When it came to purchasing hardware and software, Baillargeon typically got quotes from a number of resellers and made decisions based on price. In 2012, an industry colleague recommended he add CDW to his shortlist of resellers.
At the time, Baillargeon sought a dialogue with HP, whose servers form the backbone of PQT’s IT infrastructure. “We could never seem to get the right person on the phone,” he says.
When called onto the account, CDW Financial Services  Consultant Stefan Perreca learned PQT was an HP shop. “They were curious about HP’s roadmap compared with some other vendors,” Perreca says.
As luck would have it, CDW executives were hosting some HP staff in their Chicago office that day. Perreca didn’t skip a beat. He immediately arranged a call between Baillargeon and Tim Golden, CTO of Industry Standard Servers, Americas, for HP.
“Perreca put us in contact with senior people at HP who tried to understand what we aim to do and how best to configure their hardware, specifically for low-latency applications,” Baillargeon says. The conversation was fruitful for both sides.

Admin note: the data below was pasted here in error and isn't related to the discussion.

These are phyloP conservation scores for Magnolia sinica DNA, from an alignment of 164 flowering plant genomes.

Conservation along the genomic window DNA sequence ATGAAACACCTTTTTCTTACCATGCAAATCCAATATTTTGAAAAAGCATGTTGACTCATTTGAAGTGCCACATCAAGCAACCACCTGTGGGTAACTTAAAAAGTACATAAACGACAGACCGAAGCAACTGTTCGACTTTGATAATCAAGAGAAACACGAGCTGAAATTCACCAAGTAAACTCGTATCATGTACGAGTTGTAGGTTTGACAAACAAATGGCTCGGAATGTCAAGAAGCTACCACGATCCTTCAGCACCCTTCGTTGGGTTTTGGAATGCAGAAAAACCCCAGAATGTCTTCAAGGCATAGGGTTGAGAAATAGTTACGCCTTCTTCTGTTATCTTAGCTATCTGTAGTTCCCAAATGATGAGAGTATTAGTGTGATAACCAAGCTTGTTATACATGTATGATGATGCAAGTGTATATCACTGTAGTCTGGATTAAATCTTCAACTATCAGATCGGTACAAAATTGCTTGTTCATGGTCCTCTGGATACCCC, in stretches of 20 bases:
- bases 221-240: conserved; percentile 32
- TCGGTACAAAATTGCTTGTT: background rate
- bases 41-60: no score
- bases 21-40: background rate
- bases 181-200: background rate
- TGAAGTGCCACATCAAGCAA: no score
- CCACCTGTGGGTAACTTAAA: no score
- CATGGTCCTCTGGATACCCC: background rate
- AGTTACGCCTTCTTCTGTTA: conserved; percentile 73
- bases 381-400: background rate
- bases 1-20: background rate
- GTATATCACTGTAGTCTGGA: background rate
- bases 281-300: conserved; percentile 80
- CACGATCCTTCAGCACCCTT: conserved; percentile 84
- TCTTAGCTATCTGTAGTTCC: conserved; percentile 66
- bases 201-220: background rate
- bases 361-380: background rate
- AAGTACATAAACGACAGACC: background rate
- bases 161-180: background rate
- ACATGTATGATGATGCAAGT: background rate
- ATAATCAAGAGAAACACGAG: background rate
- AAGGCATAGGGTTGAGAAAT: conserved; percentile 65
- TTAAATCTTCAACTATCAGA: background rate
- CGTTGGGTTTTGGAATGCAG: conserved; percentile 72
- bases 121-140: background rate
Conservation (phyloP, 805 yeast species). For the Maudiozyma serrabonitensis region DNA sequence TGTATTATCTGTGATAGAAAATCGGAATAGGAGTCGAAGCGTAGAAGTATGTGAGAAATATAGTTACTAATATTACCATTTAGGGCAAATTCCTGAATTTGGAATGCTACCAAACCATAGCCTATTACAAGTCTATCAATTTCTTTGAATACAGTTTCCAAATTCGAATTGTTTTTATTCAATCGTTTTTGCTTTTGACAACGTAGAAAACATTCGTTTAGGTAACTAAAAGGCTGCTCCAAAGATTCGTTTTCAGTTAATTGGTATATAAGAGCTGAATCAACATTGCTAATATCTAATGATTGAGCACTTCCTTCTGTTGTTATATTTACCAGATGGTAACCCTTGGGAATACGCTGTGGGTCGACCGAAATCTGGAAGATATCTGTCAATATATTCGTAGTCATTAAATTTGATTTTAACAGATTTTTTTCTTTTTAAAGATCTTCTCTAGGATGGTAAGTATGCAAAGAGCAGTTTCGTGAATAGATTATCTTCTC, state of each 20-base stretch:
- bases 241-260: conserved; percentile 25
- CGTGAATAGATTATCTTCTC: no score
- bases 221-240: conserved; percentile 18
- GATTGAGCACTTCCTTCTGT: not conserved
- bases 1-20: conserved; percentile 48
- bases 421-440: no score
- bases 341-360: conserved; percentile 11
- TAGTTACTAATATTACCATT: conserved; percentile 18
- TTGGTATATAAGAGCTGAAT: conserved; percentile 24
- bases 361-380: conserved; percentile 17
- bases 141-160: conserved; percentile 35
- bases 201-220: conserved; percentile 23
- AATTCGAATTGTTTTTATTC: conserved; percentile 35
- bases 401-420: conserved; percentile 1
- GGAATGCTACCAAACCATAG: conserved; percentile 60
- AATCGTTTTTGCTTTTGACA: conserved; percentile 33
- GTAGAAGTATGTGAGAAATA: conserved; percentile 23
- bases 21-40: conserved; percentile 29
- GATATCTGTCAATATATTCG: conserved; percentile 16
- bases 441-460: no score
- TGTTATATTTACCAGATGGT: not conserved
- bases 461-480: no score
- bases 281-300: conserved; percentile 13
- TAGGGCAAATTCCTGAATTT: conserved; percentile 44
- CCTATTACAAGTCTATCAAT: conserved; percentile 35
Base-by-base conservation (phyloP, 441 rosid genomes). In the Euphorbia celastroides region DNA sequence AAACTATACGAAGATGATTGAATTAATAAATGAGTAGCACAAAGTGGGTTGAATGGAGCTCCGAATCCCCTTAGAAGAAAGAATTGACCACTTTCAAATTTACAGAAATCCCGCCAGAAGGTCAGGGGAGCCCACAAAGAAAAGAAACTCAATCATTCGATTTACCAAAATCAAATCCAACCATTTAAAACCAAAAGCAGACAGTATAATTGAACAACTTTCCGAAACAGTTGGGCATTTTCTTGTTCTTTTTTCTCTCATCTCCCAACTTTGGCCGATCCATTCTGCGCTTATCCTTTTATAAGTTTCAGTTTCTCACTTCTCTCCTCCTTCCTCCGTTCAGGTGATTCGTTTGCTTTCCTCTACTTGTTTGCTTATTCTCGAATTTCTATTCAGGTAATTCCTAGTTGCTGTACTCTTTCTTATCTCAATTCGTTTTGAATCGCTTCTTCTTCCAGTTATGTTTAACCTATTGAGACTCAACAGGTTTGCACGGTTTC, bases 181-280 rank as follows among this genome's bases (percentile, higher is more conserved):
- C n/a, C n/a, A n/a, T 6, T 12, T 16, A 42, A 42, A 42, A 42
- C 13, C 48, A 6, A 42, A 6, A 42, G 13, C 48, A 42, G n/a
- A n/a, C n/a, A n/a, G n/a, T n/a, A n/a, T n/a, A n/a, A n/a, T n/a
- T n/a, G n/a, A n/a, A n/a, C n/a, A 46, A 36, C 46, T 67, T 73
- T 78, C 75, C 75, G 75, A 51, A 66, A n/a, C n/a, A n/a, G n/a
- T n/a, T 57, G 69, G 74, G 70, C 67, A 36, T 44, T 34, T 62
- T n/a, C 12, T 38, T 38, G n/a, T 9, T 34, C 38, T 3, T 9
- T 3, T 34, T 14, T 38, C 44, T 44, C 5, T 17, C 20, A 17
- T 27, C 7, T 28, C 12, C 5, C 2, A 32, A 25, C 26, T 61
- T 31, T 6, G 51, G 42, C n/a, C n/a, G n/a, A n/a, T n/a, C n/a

Golden walked through HP’s current server line and talked about future releases, asking Baillargeon for feedback about what technology PQT might need from HP moving forward. Baillargeon’s wish list included such items as a denser server platform, more processors per unit of rack space and more focused BIOS and tuning abilities for the financial markets. HP is currently working on many of these developments as a direct result of that early conversation.
“CDW helped get the right people to talk to me,” says Baillargeon. “Their vertical knowledge was the big value add.”